Clinics around the country are modeling their programs after WVU’s in hopes of seeing similar results.
“It’s all of it together that has really helped me get clean for a year and counting,” Crisson said. “It’s not just the medicine. It’s not just the meetings. It’s not just the therapy. It’s the combination of it all together that’s different from other places and other times I’ve tried to get clean. It’s connecting with other people and doing my part to help the next person.”
WVU is partnering with other institutions to help expand these efforts.
“We want to collaborate with everybody to do the right thing for the state,” said Marsh, who has named the opioid epidemic a University healthcare priority. “Our role as a land-grant university is to work with others to help solve these big problems. Each person can bring knowledge to the table, and we can help each other to help bring about better opportunities and communities.”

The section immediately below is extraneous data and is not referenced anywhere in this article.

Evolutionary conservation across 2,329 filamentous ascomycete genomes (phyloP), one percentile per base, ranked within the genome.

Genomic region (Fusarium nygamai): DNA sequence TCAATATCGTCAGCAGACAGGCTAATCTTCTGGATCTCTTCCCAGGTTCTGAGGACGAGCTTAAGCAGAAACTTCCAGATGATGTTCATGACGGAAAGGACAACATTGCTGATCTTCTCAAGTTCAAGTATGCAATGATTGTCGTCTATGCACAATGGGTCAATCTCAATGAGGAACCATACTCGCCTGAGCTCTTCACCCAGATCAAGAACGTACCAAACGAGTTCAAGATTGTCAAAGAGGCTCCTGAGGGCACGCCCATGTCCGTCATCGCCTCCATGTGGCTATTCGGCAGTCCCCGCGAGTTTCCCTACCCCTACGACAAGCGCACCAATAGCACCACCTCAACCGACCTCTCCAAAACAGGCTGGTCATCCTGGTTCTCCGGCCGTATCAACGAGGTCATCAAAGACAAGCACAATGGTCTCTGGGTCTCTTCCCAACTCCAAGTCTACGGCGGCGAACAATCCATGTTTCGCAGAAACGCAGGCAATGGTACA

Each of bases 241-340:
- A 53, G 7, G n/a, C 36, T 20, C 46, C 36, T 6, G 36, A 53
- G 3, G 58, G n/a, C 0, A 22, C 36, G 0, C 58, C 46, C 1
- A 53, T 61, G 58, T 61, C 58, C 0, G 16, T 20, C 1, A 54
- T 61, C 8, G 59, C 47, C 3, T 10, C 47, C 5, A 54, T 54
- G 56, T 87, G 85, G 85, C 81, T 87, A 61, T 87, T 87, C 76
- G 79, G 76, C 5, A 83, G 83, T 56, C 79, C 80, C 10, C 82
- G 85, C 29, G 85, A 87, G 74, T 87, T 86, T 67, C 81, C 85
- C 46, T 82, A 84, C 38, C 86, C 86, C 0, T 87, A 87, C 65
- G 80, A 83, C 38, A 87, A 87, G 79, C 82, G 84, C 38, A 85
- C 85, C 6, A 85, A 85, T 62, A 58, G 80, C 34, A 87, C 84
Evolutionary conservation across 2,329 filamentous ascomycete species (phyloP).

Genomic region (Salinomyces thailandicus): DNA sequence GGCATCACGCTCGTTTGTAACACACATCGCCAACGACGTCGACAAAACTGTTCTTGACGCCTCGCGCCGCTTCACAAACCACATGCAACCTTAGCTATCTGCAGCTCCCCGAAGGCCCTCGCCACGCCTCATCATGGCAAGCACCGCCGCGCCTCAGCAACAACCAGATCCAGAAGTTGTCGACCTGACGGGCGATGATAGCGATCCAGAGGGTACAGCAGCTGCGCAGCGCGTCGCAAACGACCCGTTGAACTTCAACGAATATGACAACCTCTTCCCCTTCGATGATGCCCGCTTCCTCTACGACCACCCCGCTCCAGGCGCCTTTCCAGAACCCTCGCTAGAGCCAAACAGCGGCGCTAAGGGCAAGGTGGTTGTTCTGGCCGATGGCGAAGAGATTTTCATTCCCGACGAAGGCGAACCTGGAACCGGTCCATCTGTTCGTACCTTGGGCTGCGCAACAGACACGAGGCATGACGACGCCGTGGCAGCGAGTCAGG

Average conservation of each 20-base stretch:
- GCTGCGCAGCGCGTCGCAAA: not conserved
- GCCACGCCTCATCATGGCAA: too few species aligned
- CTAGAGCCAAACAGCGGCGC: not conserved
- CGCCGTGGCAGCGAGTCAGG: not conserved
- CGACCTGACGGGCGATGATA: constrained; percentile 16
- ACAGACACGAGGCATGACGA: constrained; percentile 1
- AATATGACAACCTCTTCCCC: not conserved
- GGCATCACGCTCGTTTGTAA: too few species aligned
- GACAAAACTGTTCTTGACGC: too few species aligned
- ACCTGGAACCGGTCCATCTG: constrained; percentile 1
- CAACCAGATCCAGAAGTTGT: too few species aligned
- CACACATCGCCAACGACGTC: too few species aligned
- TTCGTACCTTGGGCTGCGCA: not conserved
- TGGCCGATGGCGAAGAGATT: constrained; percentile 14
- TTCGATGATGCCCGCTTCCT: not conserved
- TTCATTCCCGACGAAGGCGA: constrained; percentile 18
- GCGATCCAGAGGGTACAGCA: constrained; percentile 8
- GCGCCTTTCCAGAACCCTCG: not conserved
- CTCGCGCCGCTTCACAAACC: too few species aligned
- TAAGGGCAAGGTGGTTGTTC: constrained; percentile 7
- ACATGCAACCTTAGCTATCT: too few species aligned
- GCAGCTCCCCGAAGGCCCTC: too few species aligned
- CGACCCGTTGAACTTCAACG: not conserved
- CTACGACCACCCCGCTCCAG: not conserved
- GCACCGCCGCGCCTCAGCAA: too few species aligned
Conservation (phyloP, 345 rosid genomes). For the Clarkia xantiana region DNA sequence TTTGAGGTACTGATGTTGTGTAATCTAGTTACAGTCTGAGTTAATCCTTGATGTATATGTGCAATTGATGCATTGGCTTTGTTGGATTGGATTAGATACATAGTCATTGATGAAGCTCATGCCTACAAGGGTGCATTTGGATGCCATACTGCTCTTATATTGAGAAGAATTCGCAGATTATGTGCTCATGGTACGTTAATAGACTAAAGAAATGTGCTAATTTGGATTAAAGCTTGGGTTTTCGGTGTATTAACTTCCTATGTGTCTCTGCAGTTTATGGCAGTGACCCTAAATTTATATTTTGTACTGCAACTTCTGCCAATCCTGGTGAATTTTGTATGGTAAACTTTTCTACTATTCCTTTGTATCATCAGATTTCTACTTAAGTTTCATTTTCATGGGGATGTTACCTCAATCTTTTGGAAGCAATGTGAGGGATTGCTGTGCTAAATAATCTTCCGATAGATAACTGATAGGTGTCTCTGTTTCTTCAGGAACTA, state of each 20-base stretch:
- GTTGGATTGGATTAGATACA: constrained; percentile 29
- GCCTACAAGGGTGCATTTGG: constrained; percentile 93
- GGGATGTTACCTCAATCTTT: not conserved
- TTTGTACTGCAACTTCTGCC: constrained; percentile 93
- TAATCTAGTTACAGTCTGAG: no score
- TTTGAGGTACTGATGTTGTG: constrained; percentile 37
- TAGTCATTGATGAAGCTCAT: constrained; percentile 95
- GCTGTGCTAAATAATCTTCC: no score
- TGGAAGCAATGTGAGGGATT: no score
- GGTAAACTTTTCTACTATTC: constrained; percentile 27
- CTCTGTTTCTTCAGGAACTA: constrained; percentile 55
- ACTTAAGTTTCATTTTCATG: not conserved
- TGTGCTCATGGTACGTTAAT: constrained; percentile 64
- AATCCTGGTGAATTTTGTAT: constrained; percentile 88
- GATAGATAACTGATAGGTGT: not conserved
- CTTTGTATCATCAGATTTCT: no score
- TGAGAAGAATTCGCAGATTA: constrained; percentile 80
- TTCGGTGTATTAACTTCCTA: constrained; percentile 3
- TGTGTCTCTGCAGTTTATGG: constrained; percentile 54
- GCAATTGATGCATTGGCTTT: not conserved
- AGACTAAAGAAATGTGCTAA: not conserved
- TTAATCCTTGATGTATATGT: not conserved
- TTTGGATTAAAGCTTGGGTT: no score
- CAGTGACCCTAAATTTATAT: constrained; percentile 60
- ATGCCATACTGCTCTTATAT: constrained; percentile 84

This treatment program has helped to change how Sullivan sees the future of opioid addiction.
“Things have changed,” he said. “People are getting better. I thought opioid addiction was a hopeless disease 15 years ago. I don’t feel like that anymore. I feel like there is hope now.”
Crisson has been clean now for about a year. She received her certification as a medical assistant and has begun working with preschoolers — getting back to her passion, helping people.
“I feel like I have the tools now to cope when something goes wrong,” Crisson said. “I don’t just look to go use. I have people I can rely on, and this life is too good.
“For the first time in my life, I feel like this life is too good to throw away.”